To show you where Joseph is in our lineage, let me give you our grandfather Joachim’s lineage:

Joachim, Joseph II, Dolphis, Charles, Charles, Joseph I

So, Joseph I was Joachim’s  3rd great-grandfather.

Our History page continues by telling the story of present-day MOULIN MORNEAULT and the role that the hamlet played in the lives of Joachim and his father, Joseph, and how the Theriault family came to be connected with the Plourde and Morneault families.

The page wraps up the history by presenting my first draft of Joachim’s story. There will be more to his story once I finish working on my next bilingual book “Mills of Madawaska / Moulins du Madawaska”.

But I want to make sure that you don’t miss the second half of the OUR HISTORY page which presents the favorite songs of the family of Joachim Theriault. I chose five songs from many others that were sung in April 1959 when the children of Joachim came together to honor their sister, Therese. It brings tears to my eyes to hear Oncle Remi’s voice along with Tante Georgette and Soeur Marie Ange’s voices and the others. A treat is to hear my cousin, Theo leading the family in singing ‘ALOUETTE’, that famous French folk song. It’s unfortunate that the recordings are not the best, but I am so grateful for mon Oncle Remi who made the recording.  Turn up the volume when you listen to the songs and follow along with the lyrics which I include on each page of the songs.

Hope you enjoy it. Feel free to download the the history documents which are all  separate so that you can download each. Same thing with the songs; they are all MP3 files. If you have any difficult, let me know, I will be happy to email the files to you.

To open OUR HISTORY page, scroll to the top of the blog and at the top of your window in the navigation bar you will see ‘OUR HISTORY’.  Click on ‘OUR HISTORY’ to open that page. Have fun!


Juste quelques mots pour vous dire de certaines révisions sur la page OUR HISTORY. La page commence en racontant l’histoire du premier «Joseph» dans notre lignée, Joseph (1719 à 1765) qui a apporté notre branche de la famille loin de l’Acadie en 1759 pour se installer à St-Jean-Port-Joli dans l’actuelle province de Québec. En 2010, Bob et Jackie sont joints avec moi pour la commémoration de Joseph par l’Association des familles Thériault de St-Jean-Port-Joli nous avons consacré un monument à la mémoire de Joseph à l’endroit même de sa ferme.

Pour vous montrer où Joseph est dans notre lignée, ceci est la lignee de notre grand-père de Joachim:

Joachim, Joseph II, Dolphis, Charles, Charles, Joseph I

Ainsi, Joseph Ier était le 3ème grand-père de Joachim.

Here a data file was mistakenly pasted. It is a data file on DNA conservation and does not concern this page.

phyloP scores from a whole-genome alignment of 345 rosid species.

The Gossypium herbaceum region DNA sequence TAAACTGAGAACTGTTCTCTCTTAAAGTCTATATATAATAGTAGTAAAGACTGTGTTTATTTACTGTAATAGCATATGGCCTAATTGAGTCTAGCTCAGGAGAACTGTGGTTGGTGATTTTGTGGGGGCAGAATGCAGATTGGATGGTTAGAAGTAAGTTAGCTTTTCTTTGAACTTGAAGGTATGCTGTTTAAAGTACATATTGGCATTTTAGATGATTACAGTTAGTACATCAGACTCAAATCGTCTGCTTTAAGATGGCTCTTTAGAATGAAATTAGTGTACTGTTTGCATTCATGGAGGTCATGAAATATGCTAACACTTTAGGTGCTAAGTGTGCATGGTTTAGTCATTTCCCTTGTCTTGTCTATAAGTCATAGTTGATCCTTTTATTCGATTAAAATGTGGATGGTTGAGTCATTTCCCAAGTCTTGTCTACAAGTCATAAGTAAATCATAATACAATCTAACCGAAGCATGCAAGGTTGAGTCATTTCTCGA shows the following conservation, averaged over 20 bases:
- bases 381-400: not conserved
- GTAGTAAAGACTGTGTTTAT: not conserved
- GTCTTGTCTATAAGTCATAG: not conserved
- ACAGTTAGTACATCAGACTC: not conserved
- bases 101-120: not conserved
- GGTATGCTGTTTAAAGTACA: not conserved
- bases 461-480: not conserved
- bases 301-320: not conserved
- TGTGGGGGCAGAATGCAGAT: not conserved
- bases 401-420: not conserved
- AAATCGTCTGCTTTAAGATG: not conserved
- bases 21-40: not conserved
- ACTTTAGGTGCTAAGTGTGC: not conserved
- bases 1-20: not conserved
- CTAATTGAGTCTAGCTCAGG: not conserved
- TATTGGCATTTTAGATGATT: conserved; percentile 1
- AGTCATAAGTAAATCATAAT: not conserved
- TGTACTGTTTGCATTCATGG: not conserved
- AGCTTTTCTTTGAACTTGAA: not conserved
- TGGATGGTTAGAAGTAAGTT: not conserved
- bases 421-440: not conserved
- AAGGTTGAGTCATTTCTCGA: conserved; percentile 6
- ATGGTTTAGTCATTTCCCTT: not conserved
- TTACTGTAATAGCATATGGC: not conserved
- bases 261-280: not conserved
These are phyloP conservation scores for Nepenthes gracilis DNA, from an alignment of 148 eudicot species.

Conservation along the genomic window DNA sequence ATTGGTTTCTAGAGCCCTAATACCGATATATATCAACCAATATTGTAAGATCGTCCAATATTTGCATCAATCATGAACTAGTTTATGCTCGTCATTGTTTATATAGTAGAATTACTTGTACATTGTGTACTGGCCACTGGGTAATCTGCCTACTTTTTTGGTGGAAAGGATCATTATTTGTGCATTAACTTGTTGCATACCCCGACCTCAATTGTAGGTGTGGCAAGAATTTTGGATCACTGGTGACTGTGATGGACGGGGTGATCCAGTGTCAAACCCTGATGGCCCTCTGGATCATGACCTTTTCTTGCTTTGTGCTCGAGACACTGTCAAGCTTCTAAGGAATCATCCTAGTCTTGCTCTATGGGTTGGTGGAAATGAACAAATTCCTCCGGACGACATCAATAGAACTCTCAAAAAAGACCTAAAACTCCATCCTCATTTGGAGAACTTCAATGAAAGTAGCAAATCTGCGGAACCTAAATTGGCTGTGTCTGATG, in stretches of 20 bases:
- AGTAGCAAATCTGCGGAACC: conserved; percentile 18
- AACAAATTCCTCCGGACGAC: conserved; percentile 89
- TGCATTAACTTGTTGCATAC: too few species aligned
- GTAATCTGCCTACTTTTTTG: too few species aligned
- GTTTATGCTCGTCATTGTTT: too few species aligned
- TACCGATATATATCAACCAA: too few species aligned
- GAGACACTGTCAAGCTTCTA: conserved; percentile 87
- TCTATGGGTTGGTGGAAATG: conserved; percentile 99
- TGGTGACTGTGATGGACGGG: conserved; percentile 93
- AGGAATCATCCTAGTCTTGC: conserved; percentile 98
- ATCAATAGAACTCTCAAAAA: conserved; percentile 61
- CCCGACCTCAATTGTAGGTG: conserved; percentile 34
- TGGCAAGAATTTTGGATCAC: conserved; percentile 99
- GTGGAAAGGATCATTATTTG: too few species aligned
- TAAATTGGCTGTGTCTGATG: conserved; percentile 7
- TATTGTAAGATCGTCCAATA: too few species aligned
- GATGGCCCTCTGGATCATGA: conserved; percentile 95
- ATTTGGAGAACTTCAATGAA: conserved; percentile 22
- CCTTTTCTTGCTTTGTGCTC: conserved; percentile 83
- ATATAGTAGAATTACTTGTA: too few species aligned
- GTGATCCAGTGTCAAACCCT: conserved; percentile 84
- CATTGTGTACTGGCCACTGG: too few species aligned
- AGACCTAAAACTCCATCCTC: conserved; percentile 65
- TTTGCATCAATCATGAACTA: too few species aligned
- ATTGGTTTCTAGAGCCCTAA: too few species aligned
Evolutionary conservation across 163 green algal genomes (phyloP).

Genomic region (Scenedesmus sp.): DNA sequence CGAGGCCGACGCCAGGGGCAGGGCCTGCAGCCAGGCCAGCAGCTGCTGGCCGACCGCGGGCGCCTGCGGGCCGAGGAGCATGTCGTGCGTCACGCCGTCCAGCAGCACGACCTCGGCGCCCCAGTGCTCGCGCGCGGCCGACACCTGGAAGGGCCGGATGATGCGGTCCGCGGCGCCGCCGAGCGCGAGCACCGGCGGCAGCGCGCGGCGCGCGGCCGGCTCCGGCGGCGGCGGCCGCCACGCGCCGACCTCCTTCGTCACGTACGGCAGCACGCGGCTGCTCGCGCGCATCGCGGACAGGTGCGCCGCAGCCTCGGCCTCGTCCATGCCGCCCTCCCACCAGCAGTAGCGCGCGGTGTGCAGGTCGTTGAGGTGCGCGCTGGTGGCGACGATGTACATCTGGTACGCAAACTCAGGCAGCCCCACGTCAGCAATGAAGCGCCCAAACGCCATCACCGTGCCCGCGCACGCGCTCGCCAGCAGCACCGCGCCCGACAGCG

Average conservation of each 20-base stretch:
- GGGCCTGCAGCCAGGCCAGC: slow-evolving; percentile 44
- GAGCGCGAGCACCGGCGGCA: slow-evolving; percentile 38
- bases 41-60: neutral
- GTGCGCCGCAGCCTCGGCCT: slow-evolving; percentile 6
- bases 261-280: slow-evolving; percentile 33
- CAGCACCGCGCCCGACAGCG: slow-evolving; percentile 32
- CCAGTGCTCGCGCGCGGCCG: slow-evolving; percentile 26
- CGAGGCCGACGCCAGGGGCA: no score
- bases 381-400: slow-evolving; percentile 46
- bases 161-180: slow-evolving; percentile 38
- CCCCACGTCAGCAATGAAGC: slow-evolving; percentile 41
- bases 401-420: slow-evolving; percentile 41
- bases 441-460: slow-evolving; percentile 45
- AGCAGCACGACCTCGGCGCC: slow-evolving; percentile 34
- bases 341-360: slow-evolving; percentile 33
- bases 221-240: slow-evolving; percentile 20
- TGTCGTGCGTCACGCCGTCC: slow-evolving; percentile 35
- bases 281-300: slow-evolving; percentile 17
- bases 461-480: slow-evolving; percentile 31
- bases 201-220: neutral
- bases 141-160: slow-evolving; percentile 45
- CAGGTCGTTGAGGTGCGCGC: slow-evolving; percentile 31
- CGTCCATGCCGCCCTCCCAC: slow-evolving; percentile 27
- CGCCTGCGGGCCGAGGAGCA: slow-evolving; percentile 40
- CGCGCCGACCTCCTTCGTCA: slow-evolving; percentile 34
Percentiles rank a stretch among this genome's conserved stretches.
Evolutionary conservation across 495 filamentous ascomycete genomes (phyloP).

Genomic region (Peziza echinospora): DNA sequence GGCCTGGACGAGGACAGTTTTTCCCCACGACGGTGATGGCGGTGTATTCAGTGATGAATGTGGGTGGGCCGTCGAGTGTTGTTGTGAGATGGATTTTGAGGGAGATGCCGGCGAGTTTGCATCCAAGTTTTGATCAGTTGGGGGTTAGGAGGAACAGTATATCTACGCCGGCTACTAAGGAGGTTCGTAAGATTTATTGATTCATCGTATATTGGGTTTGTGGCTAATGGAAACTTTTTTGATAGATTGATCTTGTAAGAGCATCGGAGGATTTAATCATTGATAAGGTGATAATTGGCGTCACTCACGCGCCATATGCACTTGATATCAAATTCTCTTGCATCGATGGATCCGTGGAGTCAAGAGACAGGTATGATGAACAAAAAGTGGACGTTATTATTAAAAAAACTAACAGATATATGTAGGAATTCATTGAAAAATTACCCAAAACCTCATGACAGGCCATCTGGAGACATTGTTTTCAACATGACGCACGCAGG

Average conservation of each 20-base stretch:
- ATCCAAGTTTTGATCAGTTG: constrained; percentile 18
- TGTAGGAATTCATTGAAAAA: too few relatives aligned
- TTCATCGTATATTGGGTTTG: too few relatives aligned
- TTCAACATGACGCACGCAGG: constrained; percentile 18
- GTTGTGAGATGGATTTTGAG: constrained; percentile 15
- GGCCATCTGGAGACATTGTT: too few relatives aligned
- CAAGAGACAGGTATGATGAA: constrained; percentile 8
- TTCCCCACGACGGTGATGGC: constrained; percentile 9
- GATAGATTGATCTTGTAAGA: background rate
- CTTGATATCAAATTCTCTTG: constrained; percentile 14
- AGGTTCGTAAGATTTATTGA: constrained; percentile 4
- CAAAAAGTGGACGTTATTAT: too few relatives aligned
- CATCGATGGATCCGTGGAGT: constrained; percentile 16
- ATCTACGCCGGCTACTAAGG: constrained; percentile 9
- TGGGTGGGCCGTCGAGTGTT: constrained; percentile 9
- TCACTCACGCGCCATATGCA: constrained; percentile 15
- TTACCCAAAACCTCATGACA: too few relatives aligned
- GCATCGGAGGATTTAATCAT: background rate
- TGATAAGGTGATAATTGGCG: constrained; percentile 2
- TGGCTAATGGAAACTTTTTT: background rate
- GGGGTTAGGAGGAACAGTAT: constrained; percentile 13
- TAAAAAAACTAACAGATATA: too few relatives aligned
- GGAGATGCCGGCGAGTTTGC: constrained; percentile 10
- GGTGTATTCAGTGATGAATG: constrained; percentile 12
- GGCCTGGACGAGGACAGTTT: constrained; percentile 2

Notre page d’histoire se poursuit en racontant l’histoire de l’actuelle MOULIN Morneault et le rôle que le hameau a joué dans la vie de Joachim et son père, Joseph, et comment la famille Thériault est venu pour être connecté avec les familles Plourde et Morneault.

La page se termine l’histoire en présentant mon premier projet de l’histoire de Joachim. Il y aura plus à son histoire une fois que je finisse de travailler sur mon prochain livre bilingue »Mills de Madawaska / Moulins du Madawaska».

Mais je veux faire sure que vous ne manquez pas la deuxième partie de la page HISTOIRE NOTRE qui présente les chansons préférées de la famille de Joachim Thériault. Je choisis cinq chansons de beaucoup d’autres qui ont été chantées en Avril 1959, lorsque les enfants de Joachim se sont réunis pour honorer leur soeur, Thérèse. Il me met les larmes aux yeux pour entendre la voix de Oncle Remi avec Tante Georgette et les voix de Soeur Marie Ange et les autres. Un plaisir d’entendre mon cousin, Theo conduisant la famille à chanter ALOUETTE‘, la fameuse chanson folklorique française. Il est regrettable que les enregistrements ne sont pas le meilleur, mais je suis tellement reconnaissante pour mon Oncle Remi qui a fait l’enregistrement. Augmentez le volume lorsque vous écoutez les chansons et de suivre avec les paroles que j’inclure sur chaque page des chansons.

Je espère que vous l’apprécierez. Hésitez pas à télécharger les documents d’histoire qui sont tous séparés de sorte que vous pouvez télécharger chaque gratuit. Même chose avec les chansons; ils sont tous les fichiers MP3. Si vous avez des difficultés, faites le moi savoir, je serai heureux d’envoyer les fichiers pour vous.

Pour ouvrir la page OUR HISTORY, faites défiler vers le haut du blog et en haut de votre fenêtre dans la barre de navigation, vous verrez «OUR HISTORY. Cliquez sur “OUR HISTORY» pour ouvrir cette page. Bonne lecture!

Mes regards…